All About Your Dog's Bones

The Kind That are Inside Your Dog, Not the Kind They Chew On!

A Journey Through Your Dog’s Bones: From Growth to Graceful Aging ~

Let’s embark on a fascinating journey through the world of your dog’s bones with simple insights about bone development, composition, health, and the importance of guarding against arthritis.

1. **Puppy’s Growing Foundation:**
Just like a house needs a strong foundation, your puppy’s bones grow and take shape through a process called ossification.  Ossification is the natural biological process by which soft, cartilaginous tissues in the body are gradually transformed into hard, mineralized bone tissue. Have you ever seen a x-ray of a puppy or a baby? They look like aliens with incomplete bone formation due to this high amount of cartilage and low amount of calcification. This process plays a fundamental role in the development, growth, and maintenance of the skeletal system in animals. Ossification involves the deposition of minerals, primarily calcium and phosphate, onto a framework of collagen fibers within the cartilage. As these minerals accumulate, the cartilage becomes progressively harder and eventually transforms into solid bone. Ossification is essential for providing structural support, strength, and the ability to withstand mechanical stresses to bones throughout an animal‘s life. It’s their building block for future strength.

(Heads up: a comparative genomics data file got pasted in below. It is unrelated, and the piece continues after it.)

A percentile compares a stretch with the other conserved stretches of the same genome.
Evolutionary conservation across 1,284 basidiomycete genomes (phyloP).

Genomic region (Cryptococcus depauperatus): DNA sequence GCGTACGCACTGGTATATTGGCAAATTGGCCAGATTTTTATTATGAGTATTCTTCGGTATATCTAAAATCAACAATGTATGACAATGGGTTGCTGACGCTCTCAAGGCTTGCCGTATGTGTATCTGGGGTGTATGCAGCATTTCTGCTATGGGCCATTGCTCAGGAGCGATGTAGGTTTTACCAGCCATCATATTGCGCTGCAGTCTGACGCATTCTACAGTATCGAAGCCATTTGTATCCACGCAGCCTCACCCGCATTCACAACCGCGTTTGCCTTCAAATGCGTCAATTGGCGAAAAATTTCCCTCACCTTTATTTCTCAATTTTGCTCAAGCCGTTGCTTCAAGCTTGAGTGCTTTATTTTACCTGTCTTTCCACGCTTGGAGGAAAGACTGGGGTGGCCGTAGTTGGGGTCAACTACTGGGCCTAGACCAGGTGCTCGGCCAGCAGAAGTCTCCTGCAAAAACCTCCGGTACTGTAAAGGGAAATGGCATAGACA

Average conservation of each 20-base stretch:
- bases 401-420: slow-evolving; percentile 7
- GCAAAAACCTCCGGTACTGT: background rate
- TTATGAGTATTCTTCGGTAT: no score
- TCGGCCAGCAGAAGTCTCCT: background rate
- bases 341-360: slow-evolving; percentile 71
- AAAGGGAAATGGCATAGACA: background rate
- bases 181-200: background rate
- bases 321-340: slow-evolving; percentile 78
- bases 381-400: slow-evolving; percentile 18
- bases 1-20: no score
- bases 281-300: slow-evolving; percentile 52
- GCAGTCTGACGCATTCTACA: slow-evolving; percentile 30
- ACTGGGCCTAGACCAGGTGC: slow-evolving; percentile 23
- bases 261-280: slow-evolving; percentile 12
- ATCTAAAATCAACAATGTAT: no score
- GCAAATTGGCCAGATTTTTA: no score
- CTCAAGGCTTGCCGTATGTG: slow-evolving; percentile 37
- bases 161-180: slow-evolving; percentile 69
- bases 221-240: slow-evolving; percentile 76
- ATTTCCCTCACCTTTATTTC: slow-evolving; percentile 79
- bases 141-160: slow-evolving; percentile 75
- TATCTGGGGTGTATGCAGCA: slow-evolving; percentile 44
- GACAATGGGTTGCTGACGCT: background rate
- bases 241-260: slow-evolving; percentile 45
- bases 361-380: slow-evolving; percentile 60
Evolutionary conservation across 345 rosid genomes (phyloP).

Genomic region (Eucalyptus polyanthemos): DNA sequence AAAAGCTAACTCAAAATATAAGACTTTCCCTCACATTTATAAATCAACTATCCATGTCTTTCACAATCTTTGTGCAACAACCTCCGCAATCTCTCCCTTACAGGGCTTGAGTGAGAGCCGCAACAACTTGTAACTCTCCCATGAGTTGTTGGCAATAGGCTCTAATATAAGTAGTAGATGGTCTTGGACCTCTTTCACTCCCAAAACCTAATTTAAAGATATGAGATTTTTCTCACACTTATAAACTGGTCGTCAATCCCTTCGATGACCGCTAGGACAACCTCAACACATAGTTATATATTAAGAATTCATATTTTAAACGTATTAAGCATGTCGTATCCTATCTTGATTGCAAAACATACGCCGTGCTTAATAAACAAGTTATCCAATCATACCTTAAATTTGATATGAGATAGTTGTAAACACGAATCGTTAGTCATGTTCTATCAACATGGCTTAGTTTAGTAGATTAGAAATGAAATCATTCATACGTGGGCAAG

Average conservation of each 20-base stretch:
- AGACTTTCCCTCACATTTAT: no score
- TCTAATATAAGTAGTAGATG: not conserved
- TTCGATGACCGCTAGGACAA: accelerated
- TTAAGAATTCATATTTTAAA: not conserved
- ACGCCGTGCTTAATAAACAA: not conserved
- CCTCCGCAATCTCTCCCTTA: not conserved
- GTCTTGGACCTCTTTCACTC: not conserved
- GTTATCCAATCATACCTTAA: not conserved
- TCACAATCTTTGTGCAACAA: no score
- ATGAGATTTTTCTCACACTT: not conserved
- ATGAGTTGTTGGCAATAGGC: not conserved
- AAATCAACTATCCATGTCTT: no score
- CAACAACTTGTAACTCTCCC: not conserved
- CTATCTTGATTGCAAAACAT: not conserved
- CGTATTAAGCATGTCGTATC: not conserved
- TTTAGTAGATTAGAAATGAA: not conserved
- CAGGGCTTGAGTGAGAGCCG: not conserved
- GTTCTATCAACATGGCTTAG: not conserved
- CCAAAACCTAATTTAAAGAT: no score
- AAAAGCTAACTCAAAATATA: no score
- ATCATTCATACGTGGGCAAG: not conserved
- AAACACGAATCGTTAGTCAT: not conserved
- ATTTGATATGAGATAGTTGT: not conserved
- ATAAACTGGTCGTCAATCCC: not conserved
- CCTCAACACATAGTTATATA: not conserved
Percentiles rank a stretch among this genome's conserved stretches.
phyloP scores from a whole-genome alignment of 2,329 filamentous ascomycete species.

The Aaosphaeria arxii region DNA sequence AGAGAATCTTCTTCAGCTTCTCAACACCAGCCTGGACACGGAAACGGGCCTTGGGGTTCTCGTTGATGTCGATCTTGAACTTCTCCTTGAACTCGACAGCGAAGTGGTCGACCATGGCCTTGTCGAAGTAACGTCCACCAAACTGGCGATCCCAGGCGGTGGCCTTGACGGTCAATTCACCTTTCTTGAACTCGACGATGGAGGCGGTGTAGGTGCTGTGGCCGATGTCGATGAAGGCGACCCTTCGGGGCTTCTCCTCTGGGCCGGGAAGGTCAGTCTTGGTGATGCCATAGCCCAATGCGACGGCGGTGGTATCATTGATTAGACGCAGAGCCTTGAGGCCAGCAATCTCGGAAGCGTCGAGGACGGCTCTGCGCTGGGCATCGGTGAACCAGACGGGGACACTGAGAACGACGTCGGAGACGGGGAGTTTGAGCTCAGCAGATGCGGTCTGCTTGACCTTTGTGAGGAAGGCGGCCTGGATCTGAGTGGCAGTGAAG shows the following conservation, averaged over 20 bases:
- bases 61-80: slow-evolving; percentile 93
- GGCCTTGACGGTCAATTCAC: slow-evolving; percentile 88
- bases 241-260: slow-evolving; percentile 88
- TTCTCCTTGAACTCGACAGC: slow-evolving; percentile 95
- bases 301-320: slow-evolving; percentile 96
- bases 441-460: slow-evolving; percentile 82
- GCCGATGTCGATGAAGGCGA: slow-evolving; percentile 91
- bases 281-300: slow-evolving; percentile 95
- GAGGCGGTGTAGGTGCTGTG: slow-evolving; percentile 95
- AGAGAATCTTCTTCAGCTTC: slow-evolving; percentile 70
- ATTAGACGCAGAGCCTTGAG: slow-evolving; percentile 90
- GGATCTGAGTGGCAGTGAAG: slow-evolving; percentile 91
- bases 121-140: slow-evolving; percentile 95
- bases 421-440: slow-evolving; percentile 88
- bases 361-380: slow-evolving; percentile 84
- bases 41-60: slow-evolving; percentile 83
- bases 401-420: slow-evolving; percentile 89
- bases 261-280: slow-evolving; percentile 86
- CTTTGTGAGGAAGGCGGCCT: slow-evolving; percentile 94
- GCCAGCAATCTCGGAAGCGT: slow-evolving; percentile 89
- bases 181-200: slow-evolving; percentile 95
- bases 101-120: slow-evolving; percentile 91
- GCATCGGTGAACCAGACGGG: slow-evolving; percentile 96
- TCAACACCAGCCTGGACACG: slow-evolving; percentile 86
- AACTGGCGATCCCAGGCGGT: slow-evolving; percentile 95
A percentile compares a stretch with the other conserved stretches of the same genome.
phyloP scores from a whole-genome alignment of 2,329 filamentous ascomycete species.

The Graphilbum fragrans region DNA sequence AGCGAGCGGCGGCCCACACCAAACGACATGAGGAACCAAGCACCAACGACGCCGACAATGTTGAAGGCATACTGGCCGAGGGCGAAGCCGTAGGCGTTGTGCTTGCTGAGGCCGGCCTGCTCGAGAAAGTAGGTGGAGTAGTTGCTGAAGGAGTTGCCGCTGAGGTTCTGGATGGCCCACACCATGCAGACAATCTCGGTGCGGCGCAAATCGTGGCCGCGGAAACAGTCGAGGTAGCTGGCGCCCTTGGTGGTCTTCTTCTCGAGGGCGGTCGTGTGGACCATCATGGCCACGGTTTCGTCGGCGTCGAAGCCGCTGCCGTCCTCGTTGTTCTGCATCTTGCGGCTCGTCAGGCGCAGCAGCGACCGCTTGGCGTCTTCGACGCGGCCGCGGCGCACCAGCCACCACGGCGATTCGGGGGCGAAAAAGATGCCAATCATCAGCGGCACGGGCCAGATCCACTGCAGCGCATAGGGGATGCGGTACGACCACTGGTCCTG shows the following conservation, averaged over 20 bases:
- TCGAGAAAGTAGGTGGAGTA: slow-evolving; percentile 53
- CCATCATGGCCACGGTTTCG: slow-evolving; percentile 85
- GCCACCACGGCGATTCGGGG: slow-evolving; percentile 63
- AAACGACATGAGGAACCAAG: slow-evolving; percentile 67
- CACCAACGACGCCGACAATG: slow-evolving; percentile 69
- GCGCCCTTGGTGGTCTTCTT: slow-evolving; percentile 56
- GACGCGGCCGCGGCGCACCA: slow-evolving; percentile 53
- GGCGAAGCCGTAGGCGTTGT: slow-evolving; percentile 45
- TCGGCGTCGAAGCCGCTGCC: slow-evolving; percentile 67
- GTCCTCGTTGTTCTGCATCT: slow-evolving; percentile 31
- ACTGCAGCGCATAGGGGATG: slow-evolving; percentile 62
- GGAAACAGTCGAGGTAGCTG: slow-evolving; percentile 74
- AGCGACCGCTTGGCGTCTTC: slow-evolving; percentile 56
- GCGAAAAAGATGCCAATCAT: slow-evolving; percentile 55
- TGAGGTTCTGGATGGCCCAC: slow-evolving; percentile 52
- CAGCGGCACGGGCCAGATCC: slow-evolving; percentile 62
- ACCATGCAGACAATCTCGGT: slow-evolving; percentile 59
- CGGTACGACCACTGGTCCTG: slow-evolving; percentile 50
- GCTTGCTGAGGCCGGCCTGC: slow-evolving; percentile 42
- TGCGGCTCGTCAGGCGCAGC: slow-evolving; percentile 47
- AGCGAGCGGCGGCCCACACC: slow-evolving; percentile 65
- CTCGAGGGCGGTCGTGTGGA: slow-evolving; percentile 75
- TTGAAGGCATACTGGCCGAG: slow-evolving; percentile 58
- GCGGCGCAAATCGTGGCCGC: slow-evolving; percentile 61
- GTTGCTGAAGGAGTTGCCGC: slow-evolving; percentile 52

2. **Bones: More Than Meets the Eye:**
Bones are like a mix of strong and flexible. Collagen fibers provide flexibility, while minerals like calcium add strength, making your dog’s skeleton perfect for play and movement. Bones are not rock hard, they have a little give to them. This is especially true when they are younger. I always say, puppies, mostly just bounce. It is with age that the bone composition changes and bones become brittle with a higher chance of fracture, although this is highly prevalent in people and not so common in dogs.

3. **Health Tips for Strong Bones:**
Keep your dog’s bones in great shape by ensuring they get enough exercise, eat a species appropriate, raw diet including raw meaty bones, and enjoy natural sunlight for vitamin D, a hormone regulator and key player in bone health (we will take a deeper dive into this in another email). The best time to expose your animal to the sun’s rays is the morning sun. So those morning walks are the best. And don’t fool yourself, all those hours “sunning” themselves in the window does not count. Windows with all the fancy UV protection is actually removing important parts of the light spectrum that is beneficial to your animal‘s health. If possible, crack a the window.

4. **Arthritis: A Silent Challenge:**
Arthritis, often linked with inflammation and aging, or rather the new term of inflam-aging. This inflammatory process of the bones and joints can make joints painful and stiff.